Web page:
One other key factor in inflation, the labor market, continued to show strength in the most recent data and tentatively hints at slowing. While the number of open jobs surprisingly increased in September and new job gains for October grew by more than anticipated, a general slowdown in the labor market remains evident. Net job gains continue to gradually slow over time as the economy slows under pressure from higher inflation and higher interest rates. The unemployment rate increased slightly during October as the labor force participation rate slowed down. And even though average hourly earnings continued to increase at a brisk pace, the year-over-year change continues to slow. After peaking at 5.6% in March, October showed this rate falling back to 4.7%, the first time it has fallen below 5% since last December. Slowing wage growth should also help inflation slowdown in the coming quarters.
Decelerating Wage Growth
“While most everyone recognizes the challenges associated with timing and shape of return to office, almost nobody ever discusses the tremendous opportunities for whoever correctly solves that puzzle.”
| What it means for CRE |
Commercial real estate (CRE) remains a procyclical asset class so the economy will have much to say about its performance. But as we noted last week, challenges also present opportunities. Expanding on this topic, each of the major property types will face its own set of unique challenges and opportunities. While most everyone recognizes the challenges associated with timing and shape of return to office, almost nobody ever discusses the tremendous opportunities for whoever correctly solves that puzzle. Even if demand for goods slows with the overall economy, the structural changes in consumption patterns still present opportunities for industrial. Relatedly, the evolution of retail continues. Over the last two decades, those that have understood this evolution and not run away from it have experienced great success. And the apartment market continues to serve a vital role in the economy as demand for housing increases and supply, outside of certain pockets, fails to keep pace. Market participants who are proactively thinking about these issues now should set themselves up well for the next phase of the cycle.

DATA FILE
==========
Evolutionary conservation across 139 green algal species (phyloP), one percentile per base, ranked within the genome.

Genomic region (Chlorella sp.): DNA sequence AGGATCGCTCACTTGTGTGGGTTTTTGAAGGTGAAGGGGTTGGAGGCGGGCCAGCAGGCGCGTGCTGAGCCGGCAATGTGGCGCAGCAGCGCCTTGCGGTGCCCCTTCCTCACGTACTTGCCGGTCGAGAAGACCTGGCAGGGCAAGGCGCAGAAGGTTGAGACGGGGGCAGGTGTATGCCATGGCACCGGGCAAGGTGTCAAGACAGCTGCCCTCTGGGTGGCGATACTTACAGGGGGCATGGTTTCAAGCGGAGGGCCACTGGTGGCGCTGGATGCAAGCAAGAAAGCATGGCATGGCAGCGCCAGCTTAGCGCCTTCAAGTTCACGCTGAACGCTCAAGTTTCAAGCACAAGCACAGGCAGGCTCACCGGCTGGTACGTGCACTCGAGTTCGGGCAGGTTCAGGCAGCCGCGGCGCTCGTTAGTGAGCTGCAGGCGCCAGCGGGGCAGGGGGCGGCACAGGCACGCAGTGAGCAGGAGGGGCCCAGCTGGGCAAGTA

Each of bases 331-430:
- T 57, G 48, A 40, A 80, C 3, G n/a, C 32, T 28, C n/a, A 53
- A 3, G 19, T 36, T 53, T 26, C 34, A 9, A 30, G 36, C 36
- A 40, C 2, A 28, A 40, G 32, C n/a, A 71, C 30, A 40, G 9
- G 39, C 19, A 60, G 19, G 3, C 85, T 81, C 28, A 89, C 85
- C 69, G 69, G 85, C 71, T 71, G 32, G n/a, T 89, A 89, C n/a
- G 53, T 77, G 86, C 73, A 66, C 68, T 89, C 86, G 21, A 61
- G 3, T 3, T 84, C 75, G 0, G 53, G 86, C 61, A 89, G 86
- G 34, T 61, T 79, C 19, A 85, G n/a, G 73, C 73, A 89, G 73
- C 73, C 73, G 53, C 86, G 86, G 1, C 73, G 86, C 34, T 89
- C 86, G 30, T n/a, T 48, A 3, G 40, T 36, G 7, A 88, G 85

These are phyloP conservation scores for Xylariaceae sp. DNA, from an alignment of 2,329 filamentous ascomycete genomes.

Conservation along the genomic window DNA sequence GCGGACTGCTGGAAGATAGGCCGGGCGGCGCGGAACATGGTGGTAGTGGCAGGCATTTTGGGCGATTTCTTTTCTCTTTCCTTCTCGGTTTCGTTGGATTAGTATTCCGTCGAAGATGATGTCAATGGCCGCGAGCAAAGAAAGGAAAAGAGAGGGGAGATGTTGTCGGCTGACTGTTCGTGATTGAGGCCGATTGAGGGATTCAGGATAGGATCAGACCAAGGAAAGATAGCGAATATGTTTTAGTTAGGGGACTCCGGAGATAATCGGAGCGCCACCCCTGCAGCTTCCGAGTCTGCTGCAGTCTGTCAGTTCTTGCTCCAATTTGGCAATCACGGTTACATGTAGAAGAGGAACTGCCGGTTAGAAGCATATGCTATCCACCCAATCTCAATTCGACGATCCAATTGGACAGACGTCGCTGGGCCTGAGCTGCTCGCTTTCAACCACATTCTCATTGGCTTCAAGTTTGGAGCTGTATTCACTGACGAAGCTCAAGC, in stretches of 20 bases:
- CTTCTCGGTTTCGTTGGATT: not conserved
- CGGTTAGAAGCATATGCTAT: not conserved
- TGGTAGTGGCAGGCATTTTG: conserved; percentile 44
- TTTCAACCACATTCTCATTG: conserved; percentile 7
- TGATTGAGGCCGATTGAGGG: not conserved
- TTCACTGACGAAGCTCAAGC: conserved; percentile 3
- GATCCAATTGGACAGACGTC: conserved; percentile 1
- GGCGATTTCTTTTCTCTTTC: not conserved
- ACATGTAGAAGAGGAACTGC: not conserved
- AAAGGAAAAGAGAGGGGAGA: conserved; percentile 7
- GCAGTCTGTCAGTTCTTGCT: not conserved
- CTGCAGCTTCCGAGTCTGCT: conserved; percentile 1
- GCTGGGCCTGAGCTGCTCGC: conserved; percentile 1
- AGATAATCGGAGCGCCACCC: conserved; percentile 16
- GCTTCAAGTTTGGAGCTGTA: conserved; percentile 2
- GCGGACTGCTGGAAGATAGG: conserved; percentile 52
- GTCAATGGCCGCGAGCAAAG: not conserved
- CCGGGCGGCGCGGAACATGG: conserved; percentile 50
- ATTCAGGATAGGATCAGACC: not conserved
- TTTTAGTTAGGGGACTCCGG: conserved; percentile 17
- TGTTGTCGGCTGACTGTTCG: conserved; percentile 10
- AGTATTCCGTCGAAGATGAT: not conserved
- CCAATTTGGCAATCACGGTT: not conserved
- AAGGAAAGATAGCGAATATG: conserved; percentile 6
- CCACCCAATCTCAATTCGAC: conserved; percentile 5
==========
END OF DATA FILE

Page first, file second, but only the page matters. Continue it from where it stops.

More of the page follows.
| Thought of the week |
In addition to rate hikes, the Fed is effectively reducing its balance sheet by $95 billion of Treasury bonds and mortgage securities every month.